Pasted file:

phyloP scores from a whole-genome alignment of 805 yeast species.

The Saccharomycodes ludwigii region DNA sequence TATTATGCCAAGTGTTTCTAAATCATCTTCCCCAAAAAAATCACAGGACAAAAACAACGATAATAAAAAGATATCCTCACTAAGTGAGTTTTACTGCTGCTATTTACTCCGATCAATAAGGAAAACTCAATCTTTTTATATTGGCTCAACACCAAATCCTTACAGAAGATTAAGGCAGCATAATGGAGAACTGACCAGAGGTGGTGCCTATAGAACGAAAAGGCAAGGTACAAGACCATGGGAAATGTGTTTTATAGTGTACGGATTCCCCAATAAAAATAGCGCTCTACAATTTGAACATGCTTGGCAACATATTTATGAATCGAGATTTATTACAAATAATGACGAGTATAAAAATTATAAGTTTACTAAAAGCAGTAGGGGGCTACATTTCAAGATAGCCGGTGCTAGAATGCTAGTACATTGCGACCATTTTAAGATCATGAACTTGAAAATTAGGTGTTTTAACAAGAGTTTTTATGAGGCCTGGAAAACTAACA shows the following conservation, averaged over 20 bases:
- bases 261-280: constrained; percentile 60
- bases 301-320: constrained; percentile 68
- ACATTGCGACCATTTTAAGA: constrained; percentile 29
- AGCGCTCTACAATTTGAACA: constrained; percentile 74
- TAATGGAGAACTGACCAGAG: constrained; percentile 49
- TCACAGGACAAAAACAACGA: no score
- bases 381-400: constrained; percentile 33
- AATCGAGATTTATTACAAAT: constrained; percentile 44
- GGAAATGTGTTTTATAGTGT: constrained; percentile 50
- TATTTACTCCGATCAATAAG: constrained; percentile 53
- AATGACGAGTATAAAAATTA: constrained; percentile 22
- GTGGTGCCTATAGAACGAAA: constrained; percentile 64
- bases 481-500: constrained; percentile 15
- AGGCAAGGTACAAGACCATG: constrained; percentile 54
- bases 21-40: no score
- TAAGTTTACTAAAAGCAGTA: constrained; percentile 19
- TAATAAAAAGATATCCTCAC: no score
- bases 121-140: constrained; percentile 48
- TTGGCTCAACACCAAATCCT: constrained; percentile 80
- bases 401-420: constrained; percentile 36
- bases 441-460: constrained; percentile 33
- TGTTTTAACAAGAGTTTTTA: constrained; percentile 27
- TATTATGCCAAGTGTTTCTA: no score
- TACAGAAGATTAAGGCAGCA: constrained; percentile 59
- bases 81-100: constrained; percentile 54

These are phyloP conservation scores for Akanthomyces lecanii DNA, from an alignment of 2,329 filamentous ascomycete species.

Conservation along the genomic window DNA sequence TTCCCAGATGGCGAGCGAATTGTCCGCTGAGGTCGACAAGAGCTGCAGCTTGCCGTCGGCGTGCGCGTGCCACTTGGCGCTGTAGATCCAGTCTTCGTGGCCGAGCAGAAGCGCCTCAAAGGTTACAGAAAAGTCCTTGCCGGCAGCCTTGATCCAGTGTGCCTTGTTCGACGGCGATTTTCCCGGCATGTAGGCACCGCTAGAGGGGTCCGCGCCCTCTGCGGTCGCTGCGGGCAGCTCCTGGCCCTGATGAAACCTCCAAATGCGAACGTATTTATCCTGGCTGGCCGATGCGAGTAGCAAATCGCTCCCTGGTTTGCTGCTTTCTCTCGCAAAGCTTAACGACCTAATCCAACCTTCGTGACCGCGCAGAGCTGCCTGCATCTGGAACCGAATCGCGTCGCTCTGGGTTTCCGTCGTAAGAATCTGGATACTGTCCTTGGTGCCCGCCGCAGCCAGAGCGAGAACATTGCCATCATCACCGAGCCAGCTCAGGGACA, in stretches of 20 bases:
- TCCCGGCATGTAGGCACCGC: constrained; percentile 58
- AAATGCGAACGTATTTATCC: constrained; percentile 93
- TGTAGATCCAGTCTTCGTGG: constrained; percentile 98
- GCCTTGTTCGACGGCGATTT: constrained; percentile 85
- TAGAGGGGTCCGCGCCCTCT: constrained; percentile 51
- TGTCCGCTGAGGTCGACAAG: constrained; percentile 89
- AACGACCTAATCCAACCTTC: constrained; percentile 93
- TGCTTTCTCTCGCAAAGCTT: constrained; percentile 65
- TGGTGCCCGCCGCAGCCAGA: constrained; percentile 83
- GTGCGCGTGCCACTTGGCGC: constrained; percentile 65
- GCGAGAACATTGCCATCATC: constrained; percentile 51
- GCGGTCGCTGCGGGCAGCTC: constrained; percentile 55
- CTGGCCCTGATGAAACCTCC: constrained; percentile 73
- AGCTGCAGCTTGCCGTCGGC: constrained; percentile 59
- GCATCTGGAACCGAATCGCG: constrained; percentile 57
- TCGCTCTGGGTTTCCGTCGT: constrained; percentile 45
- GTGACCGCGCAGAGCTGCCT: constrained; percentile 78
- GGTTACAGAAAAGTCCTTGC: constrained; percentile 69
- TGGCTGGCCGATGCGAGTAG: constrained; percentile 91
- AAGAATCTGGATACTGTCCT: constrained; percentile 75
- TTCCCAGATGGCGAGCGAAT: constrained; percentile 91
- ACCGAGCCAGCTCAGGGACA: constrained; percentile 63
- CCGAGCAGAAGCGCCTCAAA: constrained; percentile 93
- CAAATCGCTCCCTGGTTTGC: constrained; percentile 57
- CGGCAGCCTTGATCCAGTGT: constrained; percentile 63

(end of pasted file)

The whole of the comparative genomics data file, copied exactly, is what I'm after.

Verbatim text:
phyloP scores from a whole-genome alignment of 805 yeast species.

The Saccharomycodes ludwigii region DNA sequence TATTATGCCAAGTGTTTCTAAATCATCTTCCCCAAAAAAATCACAGGACAAAAACAACGATAATAAAAAGATATCCTCACTAAGTGAGTTTTACTGCTGCTATTTACTCCGATCAATAAGGAAAACTCAATCTTTTTATATTGGCTCAACACCAAATCCTTACAGAAGATTAAGGCAGCATAATGGAGAACTGACCAGAGGTGGTGCCTATAGAACGAAAAGGCAAGGTACAAGACCATGGGAAATGTGTTTTATAGTGTACGGATTCCCCAATAAAAATAGCGCTCTACAATTTGAACATGCTTGGCAACATATTTATGAATCGAGATTTATTACAAATAATGACGAGTATAAAAATTATAAGTTTACTAAAAGCAGTAGGGGGCTACATTTCAAGATAGCCGGTGCTAGAATGCTAGTACATTGCGACCATTTTAAGATCATGAACTTGAAAATTAGGTGTTTTAACAAGAGTTTTTATGAGGCCTGGAAAACTAACA shows the following conservation, averaged over 20 bases:
- bases 261-280: constrained; percentile 60
- bases 301-320: constrained; percentile 68
- ACATTGCGACCATTTTAAGA: constrained; percentile 29
- AGCGCTCTACAATTTGAACA: constrained; percentile 74
- TAATGGAGAACTGACCAGAG: constrained; percentile 49
- TCACAGGACAAAAACAACGA: no score
- bases 381-400: constrained; percentile 33
- AATCGAGATTTATTACAAAT: constrained; percentile 44
- GGAAATGTGTTTTATAGTGT: constrained; percentile 50
- TATTTACTCCGATCAATAAG: constrained; percentile 53
- AATGACGAGTATAAAAATTA: constrained; percentile 22
- GTGGTGCCTATAGAACGAAA: constrained; percentile 64
- bases 481-500: constrained; percentile 15
- AGGCAAGGTACAAGACCATG: constrained; percentile 54
- bases 21-40: no score
- TAAGTTTACTAAAAGCAGTA: constrained; percentile 19
- TAATAAAAAGATATCCTCAC: no score
- bases 121-140: constrained; percentile 48
- TTGGCTCAACACCAAATCCT: constrained; percentile 80
- bases 401-420: constrained; percentile 36
- bases 441-460: constrained; percentile 33
- TGTTTTAACAAGAGTTTTTA: constrained; percentile 27
- TATTATGCCAAGTGTTTCTA: no score
- TACAGAAGATTAAGGCAGCA: constrained; percentile 59
- bases 81-100: constrained; percentile 54

These are phyloP conservation scores for Akanthomyces lecanii DNA, from an alignment of 2,329 filamentous ascomycete species.

Conservation along the genomic window DNA sequence TTCCCAGATGGCGAGCGAATTGTCCGCTGAGGTCGACAAGAGCTGCAGCTTGCCGTCGGCGTGCGCGTGCCACTTGGCGCTGTAGATCCAGTCTTCGTGGCCGAGCAGAAGCGCCTCAAAGGTTACAGAAAAGTCCTTGCCGGCAGCCTTGATCCAGTGTGCCTTGTTCGACGGCGATTTTCCCGGCATGTAGGCACCGCTAGAGGGGTCCGCGCCCTCTGCGGTCGCTGCGGGCAGCTCCTGGCCCTGATGAAACCTCCAAATGCGAACGTATTTATCCTGGCTGGCCGATGCGAGTAGCAAATCGCTCCCTGGTTTGCTGCTTTCTCTCGCAAAGCTTAACGACCTAATCCAACCTTCGTGACCGCGCAGAGCTGCCTGCATCTGGAACCGAATCGCGTCGCTCTGGGTTTCCGTCGTAAGAATCTGGATACTGTCCTTGGTGCCCGCCGCAGCCAGAGCGAGAACATTGCCATCATCACCGAGCCAGCTCAGGGACA, in stretches of 20 bases:
- TCCCGGCATGTAGGCACCGC: constrained; percentile 58
- AAATGCGAACGTATTTATCC: constrained; percentile 93
- TGTAGATCCAGTCTTCGTGG: constrained; percentile 98
- GCCTTGTTCGACGGCGATTT: constrained; percentile 85
- TAGAGGGGTCCGCGCCCTCT: constrained; percentile 51
- TGTCCGCTGAGGTCGACAAG: constrained; percentile 89
- AACGACCTAATCCAACCTTC: constrained; percentile 93
- TGCTTTCTCTCGCAAAGCTT: constrained; percentile 65
- TGGTGCCCGCCGCAGCCAGA: constrained; percentile 83
- GTGCGCGTGCCACTTGGCGC: constrained; percentile 65
- GCGAGAACATTGCCATCATC: constrained; percentile 51
- GCGGTCGCTGCGGGCAGCTC: constrained; percentile 55
- CTGGCCCTGATGAAACCTCC: constrained; percentile 73
- AGCTGCAGCTTGCCGTCGGC: constrained; percentile 59
- GCATCTGGAACCGAATCGCG: constrained; percentile 57
- TCGCTCTGGGTTTCCGTCGT: constrained; percentile 45
- GTGACCGCGCAGAGCTGCCT: constrained; percentile 78
- GGTTACAGAAAAGTCCTTGC: constrained; percentile 69
- TGGCTGGCCGATGCGAGTAG: constrained; percentile 91
- AAGAATCTGGATACTGTCCT: constrained; percentile 75
- TTCCCAGATGGCGAGCGAAT: constrained; percentile 91
- ACCGAGCCAGCTCAGGGACA: constrained; percentile 63
- CCGAGCAGAAGCGCCTCAAA: constrained; percentile 93
- CAAATCGCTCCCTGGTTTGC: constrained; percentile 57
- CGGCAGCCTTGATCCAGTGT: constrained; percentile 63